Nelson city planner Alex Thumm doesn’t want to hear complaints about parking in Nelson. He wants to hear the public’s ideas and solutions.
He’s written a public online survey for that purpose, open until Feb. 18. As of Thursday it had received more than 400 responses.
“We have heard plenty about how it is hard to find parking,” he told the Star. “We don’t need data on how difficult it is for people.”
He said there are a number of competing interests vying for downtown parking: rural residents who commute to work in Nelson, shoppers, employees of downtown businesses, and residents of lower Uphill who feel the parking shortage encroaching on their neighbourhoods.
The survey intends to address the issue from all points of view.
The survey asks for advice about residential parking permits.
“In Uphill we have the two-hour zones that are way oversubscribed,” Thumm said. “We have other blocks with resident-only permits, and during the day these blocks are often half empty.”
Thumm said he has heard from residents in lower Uphill who are “afraid to go out because when they come back they can’t find a spot within a couple of blocks, and it’s icy.”
Councillor Janice Morrison said she also hears similar problems.
“I keep hearing about the creep into residential areas,” she said.
The survey asks whether respondents work downtown, where they live, if they drive, how they find parking, and their ideas on how the situation could be improved for them. Thumm said he doesn’t know how many commuters park downtown but that approximately half of people parking in Nelson live outside the city.
One of the survey questions asks about the feasibility of a park-and-ride system, using improved transit as a shuttle from a parking lot just inside or outside the city limits, to keep traffic out of downtown.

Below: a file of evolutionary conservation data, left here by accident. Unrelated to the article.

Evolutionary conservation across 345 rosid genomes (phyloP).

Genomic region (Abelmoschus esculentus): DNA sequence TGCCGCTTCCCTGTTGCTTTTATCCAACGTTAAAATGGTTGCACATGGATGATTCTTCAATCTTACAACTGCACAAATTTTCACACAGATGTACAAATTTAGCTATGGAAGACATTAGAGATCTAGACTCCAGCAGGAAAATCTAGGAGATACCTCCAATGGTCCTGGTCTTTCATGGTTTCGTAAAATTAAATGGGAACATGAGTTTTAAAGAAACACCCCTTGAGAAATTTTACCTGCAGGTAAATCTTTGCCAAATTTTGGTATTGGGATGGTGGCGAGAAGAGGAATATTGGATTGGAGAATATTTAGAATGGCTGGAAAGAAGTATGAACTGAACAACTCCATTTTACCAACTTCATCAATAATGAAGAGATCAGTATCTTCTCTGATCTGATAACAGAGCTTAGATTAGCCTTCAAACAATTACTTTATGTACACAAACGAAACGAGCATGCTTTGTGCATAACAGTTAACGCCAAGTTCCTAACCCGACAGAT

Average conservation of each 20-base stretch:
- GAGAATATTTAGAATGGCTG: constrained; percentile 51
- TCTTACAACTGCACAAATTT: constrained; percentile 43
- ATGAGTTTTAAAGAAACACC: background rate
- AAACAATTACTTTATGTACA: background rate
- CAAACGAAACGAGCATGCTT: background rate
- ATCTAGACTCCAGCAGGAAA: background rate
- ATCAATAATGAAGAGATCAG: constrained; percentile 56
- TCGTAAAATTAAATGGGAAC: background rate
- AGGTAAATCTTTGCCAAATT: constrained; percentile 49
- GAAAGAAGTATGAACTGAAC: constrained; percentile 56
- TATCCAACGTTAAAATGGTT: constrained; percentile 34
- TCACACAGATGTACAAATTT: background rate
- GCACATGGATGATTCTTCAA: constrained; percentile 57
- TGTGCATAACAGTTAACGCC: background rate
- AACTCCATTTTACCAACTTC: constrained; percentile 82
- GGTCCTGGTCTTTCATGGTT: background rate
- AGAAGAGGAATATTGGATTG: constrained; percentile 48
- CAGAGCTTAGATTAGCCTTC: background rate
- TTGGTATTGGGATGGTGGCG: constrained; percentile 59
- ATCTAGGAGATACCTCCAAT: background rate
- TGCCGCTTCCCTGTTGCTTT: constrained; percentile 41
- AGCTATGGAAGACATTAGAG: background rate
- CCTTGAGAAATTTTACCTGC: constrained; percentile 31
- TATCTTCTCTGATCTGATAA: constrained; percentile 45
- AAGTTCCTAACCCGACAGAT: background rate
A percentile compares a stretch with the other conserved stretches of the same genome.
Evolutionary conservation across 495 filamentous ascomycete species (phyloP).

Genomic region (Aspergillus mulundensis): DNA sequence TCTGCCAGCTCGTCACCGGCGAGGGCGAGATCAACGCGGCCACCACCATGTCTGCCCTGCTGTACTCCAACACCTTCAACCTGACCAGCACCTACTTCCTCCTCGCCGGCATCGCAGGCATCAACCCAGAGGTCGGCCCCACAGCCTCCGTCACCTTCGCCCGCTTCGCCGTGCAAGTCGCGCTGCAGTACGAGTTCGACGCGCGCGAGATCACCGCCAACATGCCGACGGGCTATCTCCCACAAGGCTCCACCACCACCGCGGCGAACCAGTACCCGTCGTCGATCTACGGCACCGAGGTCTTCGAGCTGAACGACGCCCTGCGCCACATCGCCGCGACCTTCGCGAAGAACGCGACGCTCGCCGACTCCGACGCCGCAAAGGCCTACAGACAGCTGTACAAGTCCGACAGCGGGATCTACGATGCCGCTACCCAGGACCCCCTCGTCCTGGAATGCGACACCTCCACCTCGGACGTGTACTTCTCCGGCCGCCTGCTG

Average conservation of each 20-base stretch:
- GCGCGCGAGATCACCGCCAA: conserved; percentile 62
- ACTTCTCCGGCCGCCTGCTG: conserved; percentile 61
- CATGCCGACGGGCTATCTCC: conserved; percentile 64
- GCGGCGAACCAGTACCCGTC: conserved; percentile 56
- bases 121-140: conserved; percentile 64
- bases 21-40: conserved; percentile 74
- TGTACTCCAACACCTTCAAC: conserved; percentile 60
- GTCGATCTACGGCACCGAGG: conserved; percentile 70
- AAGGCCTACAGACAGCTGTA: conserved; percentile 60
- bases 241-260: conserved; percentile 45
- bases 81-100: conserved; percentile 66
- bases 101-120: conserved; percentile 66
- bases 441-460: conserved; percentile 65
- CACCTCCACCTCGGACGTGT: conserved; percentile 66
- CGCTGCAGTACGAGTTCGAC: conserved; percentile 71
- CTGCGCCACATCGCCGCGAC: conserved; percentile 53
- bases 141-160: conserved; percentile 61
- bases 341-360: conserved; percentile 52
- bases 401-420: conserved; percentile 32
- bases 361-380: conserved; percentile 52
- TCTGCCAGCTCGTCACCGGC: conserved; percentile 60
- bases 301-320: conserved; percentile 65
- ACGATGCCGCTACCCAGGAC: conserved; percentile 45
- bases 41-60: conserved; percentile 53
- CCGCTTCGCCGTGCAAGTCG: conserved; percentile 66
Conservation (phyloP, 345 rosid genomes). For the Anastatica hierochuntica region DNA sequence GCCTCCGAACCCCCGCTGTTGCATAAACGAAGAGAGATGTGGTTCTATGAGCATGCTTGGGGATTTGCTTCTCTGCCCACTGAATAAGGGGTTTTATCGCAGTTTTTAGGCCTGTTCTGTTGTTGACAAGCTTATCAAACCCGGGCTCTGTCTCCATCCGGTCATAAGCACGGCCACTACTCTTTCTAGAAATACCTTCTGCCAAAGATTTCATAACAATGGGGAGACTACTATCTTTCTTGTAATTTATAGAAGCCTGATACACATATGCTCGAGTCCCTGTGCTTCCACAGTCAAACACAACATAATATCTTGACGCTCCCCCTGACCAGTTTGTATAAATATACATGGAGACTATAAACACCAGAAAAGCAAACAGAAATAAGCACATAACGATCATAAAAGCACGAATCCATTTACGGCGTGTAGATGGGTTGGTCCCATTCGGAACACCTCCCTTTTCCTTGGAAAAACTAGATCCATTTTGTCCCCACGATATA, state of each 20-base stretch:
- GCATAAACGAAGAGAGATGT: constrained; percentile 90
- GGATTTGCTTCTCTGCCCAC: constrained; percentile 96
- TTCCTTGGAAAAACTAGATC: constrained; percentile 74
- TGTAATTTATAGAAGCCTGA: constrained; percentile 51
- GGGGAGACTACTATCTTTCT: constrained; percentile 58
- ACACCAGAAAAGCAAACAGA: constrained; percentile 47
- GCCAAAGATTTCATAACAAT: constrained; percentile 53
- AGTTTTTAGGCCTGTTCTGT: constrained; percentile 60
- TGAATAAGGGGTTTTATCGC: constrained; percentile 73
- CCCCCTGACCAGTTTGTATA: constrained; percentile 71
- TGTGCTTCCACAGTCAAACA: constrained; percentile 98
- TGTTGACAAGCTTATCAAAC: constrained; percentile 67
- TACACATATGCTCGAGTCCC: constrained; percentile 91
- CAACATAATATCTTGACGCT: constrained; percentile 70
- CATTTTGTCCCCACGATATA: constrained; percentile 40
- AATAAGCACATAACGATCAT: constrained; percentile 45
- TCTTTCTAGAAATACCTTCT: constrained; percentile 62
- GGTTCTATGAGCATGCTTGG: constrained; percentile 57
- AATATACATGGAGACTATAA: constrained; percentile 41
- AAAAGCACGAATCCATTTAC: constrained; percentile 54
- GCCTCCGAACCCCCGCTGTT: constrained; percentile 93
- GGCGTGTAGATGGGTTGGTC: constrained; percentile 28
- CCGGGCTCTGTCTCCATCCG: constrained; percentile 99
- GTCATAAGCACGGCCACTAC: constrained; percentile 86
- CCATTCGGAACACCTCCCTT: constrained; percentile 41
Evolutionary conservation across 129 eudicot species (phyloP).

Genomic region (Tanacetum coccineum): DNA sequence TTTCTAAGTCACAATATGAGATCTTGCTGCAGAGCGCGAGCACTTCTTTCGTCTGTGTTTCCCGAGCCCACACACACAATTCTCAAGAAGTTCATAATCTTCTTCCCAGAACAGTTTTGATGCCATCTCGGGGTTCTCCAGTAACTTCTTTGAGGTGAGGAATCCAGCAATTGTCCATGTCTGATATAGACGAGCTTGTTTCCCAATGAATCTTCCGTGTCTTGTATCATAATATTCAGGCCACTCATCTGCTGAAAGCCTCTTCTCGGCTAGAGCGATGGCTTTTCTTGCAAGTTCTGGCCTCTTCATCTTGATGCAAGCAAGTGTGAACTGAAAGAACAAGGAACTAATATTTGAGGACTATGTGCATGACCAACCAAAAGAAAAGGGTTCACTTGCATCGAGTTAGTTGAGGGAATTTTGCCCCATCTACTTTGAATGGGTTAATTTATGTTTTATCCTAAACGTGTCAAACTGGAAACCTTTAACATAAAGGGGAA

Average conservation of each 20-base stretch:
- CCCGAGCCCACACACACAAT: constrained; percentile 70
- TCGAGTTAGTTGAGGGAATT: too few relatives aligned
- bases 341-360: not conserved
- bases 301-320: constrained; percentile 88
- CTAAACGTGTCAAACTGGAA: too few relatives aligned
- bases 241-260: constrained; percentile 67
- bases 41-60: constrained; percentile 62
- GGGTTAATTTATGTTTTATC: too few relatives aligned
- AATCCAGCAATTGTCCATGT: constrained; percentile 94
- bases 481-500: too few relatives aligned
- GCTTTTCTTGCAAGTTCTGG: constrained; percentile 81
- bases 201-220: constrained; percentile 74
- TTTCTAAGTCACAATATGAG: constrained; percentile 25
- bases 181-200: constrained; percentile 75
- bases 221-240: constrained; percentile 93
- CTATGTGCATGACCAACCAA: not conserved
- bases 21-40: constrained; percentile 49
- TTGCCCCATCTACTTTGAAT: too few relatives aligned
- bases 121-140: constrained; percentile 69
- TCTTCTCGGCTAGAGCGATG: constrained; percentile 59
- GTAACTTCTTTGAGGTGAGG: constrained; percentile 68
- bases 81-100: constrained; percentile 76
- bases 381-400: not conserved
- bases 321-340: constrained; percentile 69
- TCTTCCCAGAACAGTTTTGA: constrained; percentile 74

“I have always been a bit enamoured of some system of park-and-ride,” said Morrison. “We have more and more people coming into town to work. One idea would be to start with a [pilot project] for people with regular hours of work.”
She said the park and ride concept was seriously discussed when she was on council in the late 1990s.
“Now there can be a traffic jam six cars deep at a light on Baker. I don’t recall that 10 or 15 years ago.”
Last year the city introduced all-day meters on Cedar Street meant for commuters. The Star asked Thumm how this has been working out.
“While at least half or so generally remain unoccupied most of the time, I can say that usage has steadily been increasing,” he said. “The more we tell people, the more people go.”
The survey also asks about residents’ use of the parkade.
But even if vacant land were available, building another parkade can cost between $30,000 to $40,000 per stall.
Thumm wondered if there is an appetite to raise taxes enough for that.
The survey also asks for thoughts on technology such as pay-stations replacing coin-operated parking meters, online parking permits, or pay-by-phone systems.
After the Feb. 18 survey deadline, there will be further consultation and an open house.
The survey is intended to complement a draft parking strategy approved by city council last May.
The goal of the strategy is not, Thumm said, to figure out where new parking lots should be built.
“We want to talk about how we can improve what we have, not just continue increasing the supply, which from an environmental perspective is not going to solve the problem.”
A sign of success?
Morrison said lack of parking is a double-edged sword.
“In one respect it is good to have a parking issue because that means people are coming to Nelson and they want to go downtown. There are lots of towns that would like to say they have a parking issue. It is a sign of the success of Nelson, even though you can not pull up and park right in front of the store you want to go to.”
Nelson Draft Parking Strategy by on Scribd